Wickremesinghe praises SL Army for defending Parliament

Army soldiers on duty while trying to prevent their entry sustained injuries and some of them had to be admitted to hospitals.
President Ranil Wickremesinghe
President Ranil WickremesingheFile photo

COLOMBO: President Ranil Wickremesinghe on Tuesday lauded the Sri Lankan Army for protecting Parliament when anti-government protestors tried to take control of the complex during the massive uprising last month, saying their ''timely intervention'' preserved the constitution, democracy and sovereignty of the country.

Wickremesinghe, the Commander-in-Chief of the Armed Forces, made his first formal visit to the Army Headquarters at Sri Jayawardenepura after he assumed the office following the ouster of former President Gotabaya Rajapaksa.

Wickremesinghe was welcomed by Lieutenant General Vikum Liyanage, Commander of the Army and met a representative gathering of the Army troops who performed their duties on July 13, when a mob tried to take control of the Parliament complex amidst the unprecedented anti-government protests. Army soldiers on duty while trying to prevent their entry sustained injuries and some of them had to be admitted to hospitals.

Addressing the gathering, Wickremesinghe appreciated ''their timely intervention at the expense of their own lives and gave away certificates of appreciation to them. He said ''their actions that day preserved the constitution, democracy and sovereignty of the country”. Protesters began demonstrating against the Rajapaksa family in March and demanded the resignation of the entire Rajapaksa family, leading to the resignation of then-Prime Minister Mahinda Rajapaksa on May 9, and his brother Gotabaya Rajapaksa, who fled the country to the Maldives on July 13 and resigned the following day from Singapore.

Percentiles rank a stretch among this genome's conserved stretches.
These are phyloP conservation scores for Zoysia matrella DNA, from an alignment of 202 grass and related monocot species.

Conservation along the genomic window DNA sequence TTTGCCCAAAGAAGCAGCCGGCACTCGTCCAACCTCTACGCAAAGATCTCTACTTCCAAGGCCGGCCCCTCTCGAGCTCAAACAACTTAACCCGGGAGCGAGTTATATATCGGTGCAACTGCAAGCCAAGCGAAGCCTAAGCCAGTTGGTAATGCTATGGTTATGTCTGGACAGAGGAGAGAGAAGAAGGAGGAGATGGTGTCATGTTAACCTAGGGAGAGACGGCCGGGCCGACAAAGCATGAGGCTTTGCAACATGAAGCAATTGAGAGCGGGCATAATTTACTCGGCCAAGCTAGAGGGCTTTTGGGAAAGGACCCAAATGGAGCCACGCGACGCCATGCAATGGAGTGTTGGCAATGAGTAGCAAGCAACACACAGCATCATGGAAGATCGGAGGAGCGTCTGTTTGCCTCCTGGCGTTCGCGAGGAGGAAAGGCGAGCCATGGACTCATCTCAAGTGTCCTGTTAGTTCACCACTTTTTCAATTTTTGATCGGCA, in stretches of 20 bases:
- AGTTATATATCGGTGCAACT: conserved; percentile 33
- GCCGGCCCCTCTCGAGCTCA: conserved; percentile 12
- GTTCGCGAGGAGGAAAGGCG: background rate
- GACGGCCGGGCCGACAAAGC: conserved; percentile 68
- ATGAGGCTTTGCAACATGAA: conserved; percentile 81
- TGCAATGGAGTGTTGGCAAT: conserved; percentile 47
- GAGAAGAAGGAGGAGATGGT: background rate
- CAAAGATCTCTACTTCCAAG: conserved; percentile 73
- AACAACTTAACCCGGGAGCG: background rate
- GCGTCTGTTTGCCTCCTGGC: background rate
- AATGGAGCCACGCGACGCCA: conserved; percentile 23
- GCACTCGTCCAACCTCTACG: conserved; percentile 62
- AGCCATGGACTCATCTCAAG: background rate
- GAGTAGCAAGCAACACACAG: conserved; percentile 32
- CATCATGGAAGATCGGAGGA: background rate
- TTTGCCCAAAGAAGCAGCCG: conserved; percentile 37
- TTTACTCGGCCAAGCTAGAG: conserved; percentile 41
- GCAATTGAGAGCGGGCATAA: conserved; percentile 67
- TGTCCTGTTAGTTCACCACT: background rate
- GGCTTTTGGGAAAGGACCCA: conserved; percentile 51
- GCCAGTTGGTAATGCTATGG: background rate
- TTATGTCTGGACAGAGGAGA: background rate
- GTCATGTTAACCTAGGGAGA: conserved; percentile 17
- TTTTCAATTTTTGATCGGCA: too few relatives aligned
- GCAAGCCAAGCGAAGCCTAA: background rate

“There was a party leaders meeting on the day protestors surrounded Parliament. The Speaker had to call off that meeting. It is easy to take over the judiciary and stop all court cases. Legislature is the most important out of the three branches of government. There was no place for the acting President to function, the Temple Trees was also taken over by the protesters and also the Prime Minister’s office. If they took over Parliament under these circumstances, the country would have been without a government. Therefore I ordered the security forces to safeguard Parliament. They were able to do it without shooting at any of the protesters. I thank the security forces for this job,'' he said.

After the resignation of Rajapaksa and the appointment of his successor Wickremesinghe, the protesters were forcibly evicted from the presidential secretariat and the gate on July 22, drawing widespread international condemnation.

According to the Human Rights Watch group's statement, Sri Lankan security forces on July 22, Friday, forcibly dispersed people at a peaceful protest site near President's Secretariat, assaulted them leaving more than 50 persons injured.

Sri Lanka has been witnessing one of the worst economic crises since Independence in 1948. The cash-strapped country has defaulted on international loans as well.

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